USDA projects 13-billion-bushel corn crop

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Remember when 150 bushels per acre was an outstanding corn yield? It’s now below average. Based on conditions as of Sept. 1, USDA projects U.S. corn yields to average 161.9 bushels per acre, up 2.4 bushels from August and 8 bushels above last year.

In its latest Crop Production report, the agency now projects total U.S. corn production at 13 billion bushels, up 2 percent from last month and 7 percent higher than 2008.

If realized, this will be the highest yield on record and production will be the second largest, behind 2007. The agency predicts farmers will harvest 80 million acres of corn for grain, up from 78.6 million last year.

Yield forecasts increased from last month across the western Corn Belt and the northern half of the Great Plains as mild temperatures and adequate soil moisture supplies provided favorable growing conditions. Yield prospects were unchanged in the eastern Corn Belt where dry conditions during August depleted soil moisture supplies.

USDA also increased its forecast for soybeans, predicting a record harvest of 3.25 billion bushels, up 1 percent from the August forecast and up 10 percent from last year. Based on Sept. 1 conditions, yields are expected to average 42.3 bushels per acre, up 0.6 bushel from last month and up 2.7 bushels from 2008.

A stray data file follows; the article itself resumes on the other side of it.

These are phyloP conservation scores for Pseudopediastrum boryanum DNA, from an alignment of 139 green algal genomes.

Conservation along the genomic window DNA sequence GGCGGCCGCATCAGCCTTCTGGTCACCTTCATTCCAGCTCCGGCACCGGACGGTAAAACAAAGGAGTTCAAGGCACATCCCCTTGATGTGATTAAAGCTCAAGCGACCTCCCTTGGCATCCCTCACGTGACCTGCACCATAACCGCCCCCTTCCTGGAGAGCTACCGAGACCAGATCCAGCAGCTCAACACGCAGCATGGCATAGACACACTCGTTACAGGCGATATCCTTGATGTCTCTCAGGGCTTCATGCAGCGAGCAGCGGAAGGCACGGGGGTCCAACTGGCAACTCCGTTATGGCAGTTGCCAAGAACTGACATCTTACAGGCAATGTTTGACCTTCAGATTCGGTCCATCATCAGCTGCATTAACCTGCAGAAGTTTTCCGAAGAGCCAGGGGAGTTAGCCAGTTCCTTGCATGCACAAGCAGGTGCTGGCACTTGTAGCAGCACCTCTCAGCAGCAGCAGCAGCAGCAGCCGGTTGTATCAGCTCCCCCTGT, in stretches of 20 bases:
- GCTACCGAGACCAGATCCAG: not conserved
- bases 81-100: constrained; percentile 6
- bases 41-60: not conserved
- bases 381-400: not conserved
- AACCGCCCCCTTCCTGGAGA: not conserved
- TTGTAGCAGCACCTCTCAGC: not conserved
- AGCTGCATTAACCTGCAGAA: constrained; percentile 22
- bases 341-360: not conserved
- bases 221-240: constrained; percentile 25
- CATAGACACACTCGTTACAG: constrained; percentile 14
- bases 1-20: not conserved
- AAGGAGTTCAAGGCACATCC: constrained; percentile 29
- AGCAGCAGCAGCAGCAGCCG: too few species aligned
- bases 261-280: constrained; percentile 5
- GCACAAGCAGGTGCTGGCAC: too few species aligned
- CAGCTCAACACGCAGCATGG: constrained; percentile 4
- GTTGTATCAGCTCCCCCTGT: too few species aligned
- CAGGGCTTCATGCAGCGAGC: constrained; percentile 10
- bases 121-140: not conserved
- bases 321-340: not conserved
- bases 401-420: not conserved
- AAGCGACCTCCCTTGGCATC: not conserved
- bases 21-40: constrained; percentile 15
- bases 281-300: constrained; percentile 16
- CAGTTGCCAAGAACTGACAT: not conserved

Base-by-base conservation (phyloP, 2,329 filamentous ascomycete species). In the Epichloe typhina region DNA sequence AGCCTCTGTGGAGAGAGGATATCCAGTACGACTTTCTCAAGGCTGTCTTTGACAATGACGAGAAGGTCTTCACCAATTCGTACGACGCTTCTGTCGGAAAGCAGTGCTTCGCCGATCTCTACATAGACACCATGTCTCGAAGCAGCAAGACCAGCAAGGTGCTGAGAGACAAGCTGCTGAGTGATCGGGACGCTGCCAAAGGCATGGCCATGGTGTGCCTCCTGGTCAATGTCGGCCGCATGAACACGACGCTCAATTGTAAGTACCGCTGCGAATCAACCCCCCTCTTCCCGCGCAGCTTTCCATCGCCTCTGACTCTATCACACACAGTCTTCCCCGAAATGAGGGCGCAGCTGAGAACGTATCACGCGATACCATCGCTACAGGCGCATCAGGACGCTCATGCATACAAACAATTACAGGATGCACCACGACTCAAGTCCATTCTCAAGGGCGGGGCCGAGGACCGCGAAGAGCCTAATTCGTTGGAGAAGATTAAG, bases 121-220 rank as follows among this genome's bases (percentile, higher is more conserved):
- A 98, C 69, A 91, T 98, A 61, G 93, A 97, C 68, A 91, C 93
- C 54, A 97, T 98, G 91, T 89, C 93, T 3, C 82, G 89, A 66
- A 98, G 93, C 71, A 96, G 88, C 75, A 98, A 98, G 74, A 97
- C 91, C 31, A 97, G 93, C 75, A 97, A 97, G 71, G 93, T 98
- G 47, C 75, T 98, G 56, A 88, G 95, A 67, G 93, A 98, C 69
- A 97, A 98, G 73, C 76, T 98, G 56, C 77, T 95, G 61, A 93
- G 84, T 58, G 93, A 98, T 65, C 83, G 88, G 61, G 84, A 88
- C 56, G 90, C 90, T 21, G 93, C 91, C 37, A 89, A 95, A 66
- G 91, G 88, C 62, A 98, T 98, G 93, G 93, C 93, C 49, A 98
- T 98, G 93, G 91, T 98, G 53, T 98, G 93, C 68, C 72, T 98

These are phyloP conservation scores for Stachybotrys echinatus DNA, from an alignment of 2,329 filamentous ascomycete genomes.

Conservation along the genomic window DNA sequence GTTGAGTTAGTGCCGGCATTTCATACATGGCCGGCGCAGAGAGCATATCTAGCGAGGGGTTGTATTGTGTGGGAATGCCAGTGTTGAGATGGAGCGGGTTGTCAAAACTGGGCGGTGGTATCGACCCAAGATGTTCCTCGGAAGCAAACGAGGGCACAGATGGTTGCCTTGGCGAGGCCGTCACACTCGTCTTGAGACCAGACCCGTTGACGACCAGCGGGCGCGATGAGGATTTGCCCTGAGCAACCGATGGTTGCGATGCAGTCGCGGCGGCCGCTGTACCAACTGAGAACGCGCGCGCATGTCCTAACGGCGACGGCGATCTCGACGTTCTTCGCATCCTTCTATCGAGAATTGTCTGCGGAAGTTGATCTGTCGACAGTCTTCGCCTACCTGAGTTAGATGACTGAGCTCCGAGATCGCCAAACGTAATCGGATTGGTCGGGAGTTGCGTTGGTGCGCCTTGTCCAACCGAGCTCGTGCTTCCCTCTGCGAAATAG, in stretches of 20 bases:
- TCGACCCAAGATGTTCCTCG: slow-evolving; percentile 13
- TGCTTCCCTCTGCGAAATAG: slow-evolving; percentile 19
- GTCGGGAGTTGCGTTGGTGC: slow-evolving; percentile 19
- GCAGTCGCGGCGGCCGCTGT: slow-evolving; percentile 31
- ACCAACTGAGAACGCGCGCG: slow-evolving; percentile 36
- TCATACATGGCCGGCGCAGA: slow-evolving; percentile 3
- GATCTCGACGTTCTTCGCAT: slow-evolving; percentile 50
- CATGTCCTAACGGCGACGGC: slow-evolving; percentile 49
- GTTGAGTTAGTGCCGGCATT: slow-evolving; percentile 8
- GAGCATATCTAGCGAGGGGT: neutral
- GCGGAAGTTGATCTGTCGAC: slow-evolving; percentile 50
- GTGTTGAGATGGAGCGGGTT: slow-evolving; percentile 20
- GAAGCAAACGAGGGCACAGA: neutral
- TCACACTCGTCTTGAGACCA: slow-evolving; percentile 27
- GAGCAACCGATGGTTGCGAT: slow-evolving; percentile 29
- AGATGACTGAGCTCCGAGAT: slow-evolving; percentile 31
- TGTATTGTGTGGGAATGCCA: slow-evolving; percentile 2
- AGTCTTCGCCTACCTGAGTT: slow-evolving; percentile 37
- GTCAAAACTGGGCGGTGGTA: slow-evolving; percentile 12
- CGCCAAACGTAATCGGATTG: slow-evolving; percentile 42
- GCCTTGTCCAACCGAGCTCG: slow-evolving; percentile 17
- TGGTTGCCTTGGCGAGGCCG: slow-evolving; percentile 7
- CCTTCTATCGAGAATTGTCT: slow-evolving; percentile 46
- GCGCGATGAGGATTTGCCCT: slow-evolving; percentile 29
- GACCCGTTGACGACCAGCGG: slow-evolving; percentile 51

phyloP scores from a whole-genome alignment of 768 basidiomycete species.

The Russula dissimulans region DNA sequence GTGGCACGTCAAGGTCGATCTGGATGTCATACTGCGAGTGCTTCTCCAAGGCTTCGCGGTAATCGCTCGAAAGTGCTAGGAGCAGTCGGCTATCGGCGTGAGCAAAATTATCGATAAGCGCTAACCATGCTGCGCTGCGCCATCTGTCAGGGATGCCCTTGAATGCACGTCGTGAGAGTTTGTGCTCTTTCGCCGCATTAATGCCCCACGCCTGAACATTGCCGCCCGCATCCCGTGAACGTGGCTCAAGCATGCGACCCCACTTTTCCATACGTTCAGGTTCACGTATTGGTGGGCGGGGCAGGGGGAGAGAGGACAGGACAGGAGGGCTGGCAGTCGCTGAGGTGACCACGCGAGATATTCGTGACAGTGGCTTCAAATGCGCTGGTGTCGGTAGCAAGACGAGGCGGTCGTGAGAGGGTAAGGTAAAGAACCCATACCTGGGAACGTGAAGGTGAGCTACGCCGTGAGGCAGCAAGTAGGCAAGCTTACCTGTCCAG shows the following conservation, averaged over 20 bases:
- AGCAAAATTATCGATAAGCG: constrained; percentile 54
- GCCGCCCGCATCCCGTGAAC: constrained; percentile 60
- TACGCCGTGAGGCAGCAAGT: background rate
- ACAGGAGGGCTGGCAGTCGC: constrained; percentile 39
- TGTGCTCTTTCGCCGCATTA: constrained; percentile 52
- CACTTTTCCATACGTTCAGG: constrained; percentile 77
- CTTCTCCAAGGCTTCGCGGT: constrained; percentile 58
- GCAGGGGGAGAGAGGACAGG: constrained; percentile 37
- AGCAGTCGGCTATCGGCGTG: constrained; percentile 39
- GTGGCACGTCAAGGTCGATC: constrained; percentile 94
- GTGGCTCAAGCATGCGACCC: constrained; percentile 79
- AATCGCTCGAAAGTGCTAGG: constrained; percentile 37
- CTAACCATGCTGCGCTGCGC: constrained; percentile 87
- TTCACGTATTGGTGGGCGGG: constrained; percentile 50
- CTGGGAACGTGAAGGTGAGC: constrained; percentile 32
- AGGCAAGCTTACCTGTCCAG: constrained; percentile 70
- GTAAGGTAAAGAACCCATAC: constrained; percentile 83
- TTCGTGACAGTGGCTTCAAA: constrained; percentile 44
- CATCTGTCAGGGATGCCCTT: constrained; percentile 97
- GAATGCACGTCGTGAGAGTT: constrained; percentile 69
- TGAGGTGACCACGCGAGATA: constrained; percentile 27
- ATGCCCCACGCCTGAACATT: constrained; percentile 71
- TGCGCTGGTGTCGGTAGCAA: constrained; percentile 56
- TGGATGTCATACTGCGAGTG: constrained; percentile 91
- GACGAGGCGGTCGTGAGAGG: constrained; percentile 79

If realized, this will be the third highest yield on record. Compared with last month, yields are forecast higher or unchanged in all states except Indiana, where the yield is expected to be down 2 bushels. 

The largest increases in yield from the August forecast are expected in Alabama and Maryland, up 5 and 6 bushels, respectively.  If realized, the forecasted yield in Alabama, Georgia, and Mississippi will be a record high and the forecasted yield in Nebraska, North Carolina, and Ohio will tie the previous record high. Area for harvest in the U.S. is forecast at 76.8 million acres, up slightly from June and up 3 percent from 2008.

The full report is available from USDA.

Note: John Maday is the managing editor of Drovers, a sister publication to Dairy Herd Management.



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